Coordinating Anti-Corruption Enforcement in China
Companies who have expanded into China need to be careful. Call this a profound grasp of the obvious, but the risk of corruption enforcement in China is rapidly increasing, and in the near future could become even more aggressive.
The United States and the Chinese governments are working closely together to coordinate anti-bribery enforcement. The implications of this are far-reaching.
US Representatives from the State, Commerce and Justice Departments met in China for two days with their Chinese counterparts as part of the U.S.-China Anticorruption Working Group Meetings and Anti-Bribery Roundtable. The purpose of the meeting was to continue efforts to improve coordination and sharing needed for joint enforcement programs on corruption and other crimes. These efforts will initially lead to coordinated efforts and information sharing on denials of safe havens, asset recovery and mutual legal assistance.
China is already increasing its efforts to prosecute corruption in its government. Three senior directors of the State FDA were prosecuted for taking in excess of $800,000 from primarily Chinese companies to approve fake or inadequately tested drugs, resulting in the deaths or severe illnesses of many people. One of the officials was executed for his role in the scheme.
According to Chinese government websites, in the first year, nearly 3,000 government officials have been removed from office and prosecuted for corruption. Nearly 80 bribery cases have been solved. Almost 70 people have been criminally punished and nearly 30 suffered administrative penalties. A province transportation chief was sentenced to life in prison for receiving over $800,000 in bribes beginning in 1994.
Chinese law punishes both giving and taking of bribes, and covers bribery of “state functionaries” or “government organs.” Commercial bribery criminalizes bribery of “staff of a company or enterprise” and imposes recordkeeping obligations. Employers are liable for the acts of their employees.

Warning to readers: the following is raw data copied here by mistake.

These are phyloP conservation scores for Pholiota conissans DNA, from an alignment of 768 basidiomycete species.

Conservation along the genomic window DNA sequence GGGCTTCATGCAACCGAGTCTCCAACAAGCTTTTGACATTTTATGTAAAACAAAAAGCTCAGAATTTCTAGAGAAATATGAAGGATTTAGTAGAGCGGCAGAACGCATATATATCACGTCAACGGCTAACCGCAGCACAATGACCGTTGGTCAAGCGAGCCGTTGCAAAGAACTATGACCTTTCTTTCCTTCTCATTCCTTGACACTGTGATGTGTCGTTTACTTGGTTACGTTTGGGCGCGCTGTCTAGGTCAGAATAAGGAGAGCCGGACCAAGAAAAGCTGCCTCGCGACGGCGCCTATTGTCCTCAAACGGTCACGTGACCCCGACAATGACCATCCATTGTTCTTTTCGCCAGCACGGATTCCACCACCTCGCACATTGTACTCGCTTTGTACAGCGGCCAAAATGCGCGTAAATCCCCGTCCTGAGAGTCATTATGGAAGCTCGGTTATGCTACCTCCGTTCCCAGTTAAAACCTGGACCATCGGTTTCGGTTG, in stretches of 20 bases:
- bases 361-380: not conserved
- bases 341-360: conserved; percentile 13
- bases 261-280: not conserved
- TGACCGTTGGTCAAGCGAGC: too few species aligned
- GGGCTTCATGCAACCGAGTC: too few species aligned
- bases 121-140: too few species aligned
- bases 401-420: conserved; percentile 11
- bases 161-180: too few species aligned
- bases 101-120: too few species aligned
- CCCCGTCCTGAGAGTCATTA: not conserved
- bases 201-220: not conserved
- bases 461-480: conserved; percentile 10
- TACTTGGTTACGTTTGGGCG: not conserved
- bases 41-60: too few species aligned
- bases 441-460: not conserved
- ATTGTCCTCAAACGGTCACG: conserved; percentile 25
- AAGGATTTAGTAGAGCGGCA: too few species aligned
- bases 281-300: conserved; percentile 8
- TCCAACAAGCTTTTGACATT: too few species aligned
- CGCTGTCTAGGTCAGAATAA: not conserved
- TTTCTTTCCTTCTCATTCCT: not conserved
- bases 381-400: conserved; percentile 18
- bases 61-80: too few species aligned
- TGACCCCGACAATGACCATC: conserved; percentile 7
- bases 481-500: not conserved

The Chinese have prosecuted foreign employees of foreign companies. Last year, four Rio Tinto employees including an Australian citizen, were found guilty of accepting millions of dollars in bribes and stealing commercial secrets. They were sentenced to between 7 and 14 years in prison and ordered to pay hundreds of thousands of dollars in fines. In addition, Toyota Motor Finance allegedly gave 426,352 RMB ($63,493) in rebates to dealers, who in turn steered business toward Toyota financing over other financing options. Toyota was fined.
China believes that it has clearly established its intentions to clean up the Party and is now focusing on corporations. The pharmaceutical companies that were implicated in the drug bribery scheme are now being prosecuted and punished.
China is ranked 78 out of 178 countries on Transparency International’s corruption index. Corruption in China is perceived as “pervasive or quite pervasive.” Almost 8 percent of government spending is misappropriated, which is approximately 3 percent of China’s GDP.
In the United States, FCPA enforcement of companies conducting business in China continues to be a significant portion of the Justice Department’s enforcement portfolio. Since 2002, DOJ/SEC have brought 39 enforcement actions in China (18 percent of all enforcement actions).
Chinese business culture is based on relationships, or guanxi, which are formed in part by giving gifts and doing favors. This raises very real risks for violating the FCPA. The Justice Department’s broad interpretation of “thing of value” encompasses all manner of gifts, travel, and entertainment. Some examples of prohibited “favors” or “gifts” in recent prosecutions include: non-business related travel to company officials (Lucent); internships to Chinese official’s son and girlfriend, letters to obtain visas and use of vehicle (Daimler AG); payment for college tuition for children of two executives (Control Components); gift certificates and watches (Schnitzer Steel); $4500 in gifts to Chinese telecomm executive (Veraz); watches, cameras and laptop computers (Alliance One); laptop computers, jade, fur coats, kitchen appliances, business suits and expensive liquors (RAE Systems).
Chinese authorities are tracing the bribery from those implicated in earlier investigations back to the bribe payers. As they identify Chinese agents, corporations and individuals involved, those entities will be prosecuted, be they domestic or foreign. The US Department of Justice is interested in learning the identities of the US companies and their agents, joint venture partners, or contracting parties implicated by the Chinese investigations.
As China continues to crack down, primarily on bribe recipients, the US and China will inevitably increase joint prosecutions to hold accountable the bribe payers, bribe takers and US companies or their agents, representatives or partners.